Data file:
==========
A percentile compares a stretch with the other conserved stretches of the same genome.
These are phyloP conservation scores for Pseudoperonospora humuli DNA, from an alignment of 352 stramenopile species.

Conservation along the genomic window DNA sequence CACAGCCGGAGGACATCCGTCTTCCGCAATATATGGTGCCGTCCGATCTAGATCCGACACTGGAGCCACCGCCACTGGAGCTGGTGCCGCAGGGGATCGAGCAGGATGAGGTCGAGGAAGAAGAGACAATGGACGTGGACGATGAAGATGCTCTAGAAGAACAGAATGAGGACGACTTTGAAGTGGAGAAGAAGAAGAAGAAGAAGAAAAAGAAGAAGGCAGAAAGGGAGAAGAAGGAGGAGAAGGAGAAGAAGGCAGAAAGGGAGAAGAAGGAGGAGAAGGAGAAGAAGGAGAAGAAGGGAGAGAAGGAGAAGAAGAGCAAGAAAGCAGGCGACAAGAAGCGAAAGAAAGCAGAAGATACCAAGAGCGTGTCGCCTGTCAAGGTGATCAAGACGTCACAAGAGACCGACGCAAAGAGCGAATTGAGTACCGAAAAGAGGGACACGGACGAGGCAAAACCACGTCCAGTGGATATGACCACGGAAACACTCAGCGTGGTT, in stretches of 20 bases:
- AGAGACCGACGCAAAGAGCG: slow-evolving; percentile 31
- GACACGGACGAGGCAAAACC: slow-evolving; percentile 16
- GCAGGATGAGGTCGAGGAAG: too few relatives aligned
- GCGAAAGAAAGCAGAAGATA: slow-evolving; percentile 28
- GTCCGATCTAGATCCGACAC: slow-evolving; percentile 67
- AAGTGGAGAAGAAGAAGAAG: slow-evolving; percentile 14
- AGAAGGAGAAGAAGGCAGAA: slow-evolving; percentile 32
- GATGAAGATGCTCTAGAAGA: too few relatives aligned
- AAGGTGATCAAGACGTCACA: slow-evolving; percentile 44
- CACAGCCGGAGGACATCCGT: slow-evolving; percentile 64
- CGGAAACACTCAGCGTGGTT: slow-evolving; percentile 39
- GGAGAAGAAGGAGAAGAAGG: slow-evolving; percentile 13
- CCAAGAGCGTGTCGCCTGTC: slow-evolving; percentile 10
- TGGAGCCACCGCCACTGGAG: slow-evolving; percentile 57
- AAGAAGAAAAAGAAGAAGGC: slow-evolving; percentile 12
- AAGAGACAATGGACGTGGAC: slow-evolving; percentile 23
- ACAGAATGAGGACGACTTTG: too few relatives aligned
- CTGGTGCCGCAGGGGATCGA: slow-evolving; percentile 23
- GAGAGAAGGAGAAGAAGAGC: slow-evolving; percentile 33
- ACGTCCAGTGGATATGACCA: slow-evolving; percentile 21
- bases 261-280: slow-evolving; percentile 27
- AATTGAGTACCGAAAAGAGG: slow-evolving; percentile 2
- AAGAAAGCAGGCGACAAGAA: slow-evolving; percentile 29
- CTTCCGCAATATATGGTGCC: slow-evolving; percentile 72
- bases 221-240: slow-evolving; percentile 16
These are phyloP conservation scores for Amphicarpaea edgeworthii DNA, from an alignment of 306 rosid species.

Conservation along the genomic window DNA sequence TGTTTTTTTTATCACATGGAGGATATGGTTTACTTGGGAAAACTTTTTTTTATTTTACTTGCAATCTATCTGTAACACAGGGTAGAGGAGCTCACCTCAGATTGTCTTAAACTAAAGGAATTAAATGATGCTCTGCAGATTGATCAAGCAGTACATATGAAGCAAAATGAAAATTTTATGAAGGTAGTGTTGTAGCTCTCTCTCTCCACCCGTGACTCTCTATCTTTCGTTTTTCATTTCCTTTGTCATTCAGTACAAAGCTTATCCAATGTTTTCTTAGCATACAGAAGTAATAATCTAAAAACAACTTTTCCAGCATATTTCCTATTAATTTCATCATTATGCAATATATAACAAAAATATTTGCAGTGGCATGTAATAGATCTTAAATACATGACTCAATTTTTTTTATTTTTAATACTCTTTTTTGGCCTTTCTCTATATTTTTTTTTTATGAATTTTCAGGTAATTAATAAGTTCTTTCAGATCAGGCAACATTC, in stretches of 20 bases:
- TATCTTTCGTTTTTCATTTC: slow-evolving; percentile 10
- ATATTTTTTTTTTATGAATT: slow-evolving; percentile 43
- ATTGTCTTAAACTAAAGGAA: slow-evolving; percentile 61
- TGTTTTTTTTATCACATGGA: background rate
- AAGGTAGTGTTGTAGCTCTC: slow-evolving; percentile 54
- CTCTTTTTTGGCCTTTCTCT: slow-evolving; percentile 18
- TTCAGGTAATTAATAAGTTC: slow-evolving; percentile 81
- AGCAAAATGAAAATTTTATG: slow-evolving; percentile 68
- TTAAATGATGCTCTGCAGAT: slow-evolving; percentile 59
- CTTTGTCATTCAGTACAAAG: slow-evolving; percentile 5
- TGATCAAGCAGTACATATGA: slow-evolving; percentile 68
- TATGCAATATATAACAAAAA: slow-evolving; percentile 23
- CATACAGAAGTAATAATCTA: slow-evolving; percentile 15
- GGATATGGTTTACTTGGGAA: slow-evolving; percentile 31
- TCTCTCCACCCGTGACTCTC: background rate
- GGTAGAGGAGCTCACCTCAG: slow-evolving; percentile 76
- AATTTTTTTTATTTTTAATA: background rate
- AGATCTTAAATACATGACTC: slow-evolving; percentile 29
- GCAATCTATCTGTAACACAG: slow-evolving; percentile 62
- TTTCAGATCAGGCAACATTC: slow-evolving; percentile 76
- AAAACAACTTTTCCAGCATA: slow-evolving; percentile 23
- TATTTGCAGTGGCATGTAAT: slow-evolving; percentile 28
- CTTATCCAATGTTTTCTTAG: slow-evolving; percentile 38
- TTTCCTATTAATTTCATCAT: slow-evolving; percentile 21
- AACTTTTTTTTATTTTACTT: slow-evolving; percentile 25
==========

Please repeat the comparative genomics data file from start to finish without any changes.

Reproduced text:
A percentile compares a stretch with the other conserved stretches of the same genome.
These are phyloP conservation scores for Pseudoperonospora humuli DNA, from an alignment of 352 stramenopile species.

Conservation along the genomic window DNA sequence CACAGCCGGAGGACATCCGTCTTCCGCAATATATGGTGCCGTCCGATCTAGATCCGACACTGGAGCCACCGCCACTGGAGCTGGTGCCGCAGGGGATCGAGCAGGATGAGGTCGAGGAAGAAGAGACAATGGACGTGGACGATGAAGATGCTCTAGAAGAACAGAATGAGGACGACTTTGAAGTGGAGAAGAAGAAGAAGAAGAAGAAAAAGAAGAAGGCAGAAAGGGAGAAGAAGGAGGAGAAGGAGAAGAAGGCAGAAAGGGAGAAGAAGGAGGAGAAGGAGAAGAAGGAGAAGAAGGGAGAGAAGGAGAAGAAGAGCAAGAAAGCAGGCGACAAGAAGCGAAAGAAAGCAGAAGATACCAAGAGCGTGTCGCCTGTCAAGGTGATCAAGACGTCACAAGAGACCGACGCAAAGAGCGAATTGAGTACCGAAAAGAGGGACACGGACGAGGCAAAACCACGTCCAGTGGATATGACCACGGAAACACTCAGCGTGGTT, in stretches of 20 bases:
- AGAGACCGACGCAAAGAGCG: slow-evolving; percentile 31
- GACACGGACGAGGCAAAACC: slow-evolving; percentile 16
- GCAGGATGAGGTCGAGGAAG: too few relatives aligned
- GCGAAAGAAAGCAGAAGATA: slow-evolving; percentile 28
- GTCCGATCTAGATCCGACAC: slow-evolving; percentile 67
- AAGTGGAGAAGAAGAAGAAG: slow-evolving; percentile 14
- AGAAGGAGAAGAAGGCAGAA: slow-evolving; percentile 32
- GATGAAGATGCTCTAGAAGA: too few relatives aligned
- AAGGTGATCAAGACGTCACA: slow-evolving; percentile 44
- CACAGCCGGAGGACATCCGT: slow-evolving; percentile 64
- CGGAAACACTCAGCGTGGTT: slow-evolving; percentile 39
- GGAGAAGAAGGAGAAGAAGG: slow-evolving; percentile 13
- CCAAGAGCGTGTCGCCTGTC: slow-evolving; percentile 10
- TGGAGCCACCGCCACTGGAG: slow-evolving; percentile 57
- AAGAAGAAAAAGAAGAAGGC: slow-evolving; percentile 12
- AAGAGACAATGGACGTGGAC: slow-evolving; percentile 23
- ACAGAATGAGGACGACTTTG: too few relatives aligned
- CTGGTGCCGCAGGGGATCGA: slow-evolving; percentile 23
- GAGAGAAGGAGAAGAAGAGC: slow-evolving; percentile 33
- ACGTCCAGTGGATATGACCA: slow-evolving; percentile 21
- bases 261-280: slow-evolving; percentile 27
- AATTGAGTACCGAAAAGAGG: slow-evolving; percentile 2
- AAGAAAGCAGGCGACAAGAA: slow-evolving; percentile 29
- CTTCCGCAATATATGGTGCC: slow-evolving; percentile 72
- bases 221-240: slow-evolving; percentile 16
These are phyloP conservation scores for Amphicarpaea edgeworthii DNA, from an alignment of 306 rosid species.

Conservation along the genomic window DNA sequence TGTTTTTTTTATCACATGGAGGATATGGTTTACTTGGGAAAACTTTTTTTTATTTTACTTGCAATCTATCTGTAACACAGGGTAGAGGAGCTCACCTCAGATTGTCTTAAACTAAAGGAATTAAATGATGCTCTGCAGATTGATCAAGCAGTACATATGAAGCAAAATGAAAATTTTATGAAGGTAGTGTTGTAGCTCTCTCTCTCCACCCGTGACTCTCTATCTTTCGTTTTTCATTTCCTTTGTCATTCAGTACAAAGCTTATCCAATGTTTTCTTAGCATACAGAAGTAATAATCTAAAAACAACTTTTCCAGCATATTTCCTATTAATTTCATCATTATGCAATATATAACAAAAATATTTGCAGTGGCATGTAATAGATCTTAAATACATGACTCAATTTTTTTTATTTTTAATACTCTTTTTTGGCCTTTCTCTATATTTTTTTTTTATGAATTTTCAGGTAATTAATAAGTTCTTTCAGATCAGGCAACATTC, in stretches of 20 bases:
- TATCTTTCGTTTTTCATTTC: slow-evolving; percentile 10
- ATATTTTTTTTTTATGAATT: slow-evolving; percentile 43
- ATTGTCTTAAACTAAAGGAA: slow-evolving; percentile 61
- TGTTTTTTTTATCACATGGA: background rate
- AAGGTAGTGTTGTAGCTCTC: slow-evolving; percentile 54
- CTCTTTTTTGGCCTTTCTCT: slow-evolving; percentile 18
- TTCAGGTAATTAATAAGTTC: slow-evolving; percentile 81
- AGCAAAATGAAAATTTTATG: slow-evolving; percentile 68
- TTAAATGATGCTCTGCAGAT: slow-evolving; percentile 59
- CTTTGTCATTCAGTACAAAG: slow-evolving; percentile 5
- TGATCAAGCAGTACATATGA: slow-evolving; percentile 68
- TATGCAATATATAACAAAAA: slow-evolving; percentile 23
- CATACAGAAGTAATAATCTA: slow-evolving; percentile 15
- GGATATGGTTTACTTGGGAA: slow-evolving; percentile 31
- TCTCTCCACCCGTGACTCTC: background rate
- GGTAGAGGAGCTCACCTCAG: slow-evolving; percentile 76
- AATTTTTTTTATTTTTAATA: background rate
- AGATCTTAAATACATGACTC: slow-evolving; percentile 29
- GCAATCTATCTGTAACACAG: slow-evolving; percentile 62
- TTTCAGATCAGGCAACATTC: slow-evolving; percentile 76
- AAAACAACTTTTCCAGCATA: slow-evolving; percentile 23
- TATTTGCAGTGGCATGTAAT: slow-evolving; percentile 28
- CTTATCCAATGTTTTCTTAG: slow-evolving; percentile 38
- TTTCCTATTAATTTCATCAT: slow-evolving; percentile 21
- AACTTTTTTTTATTTTACTT: slow-evolving; percentile 25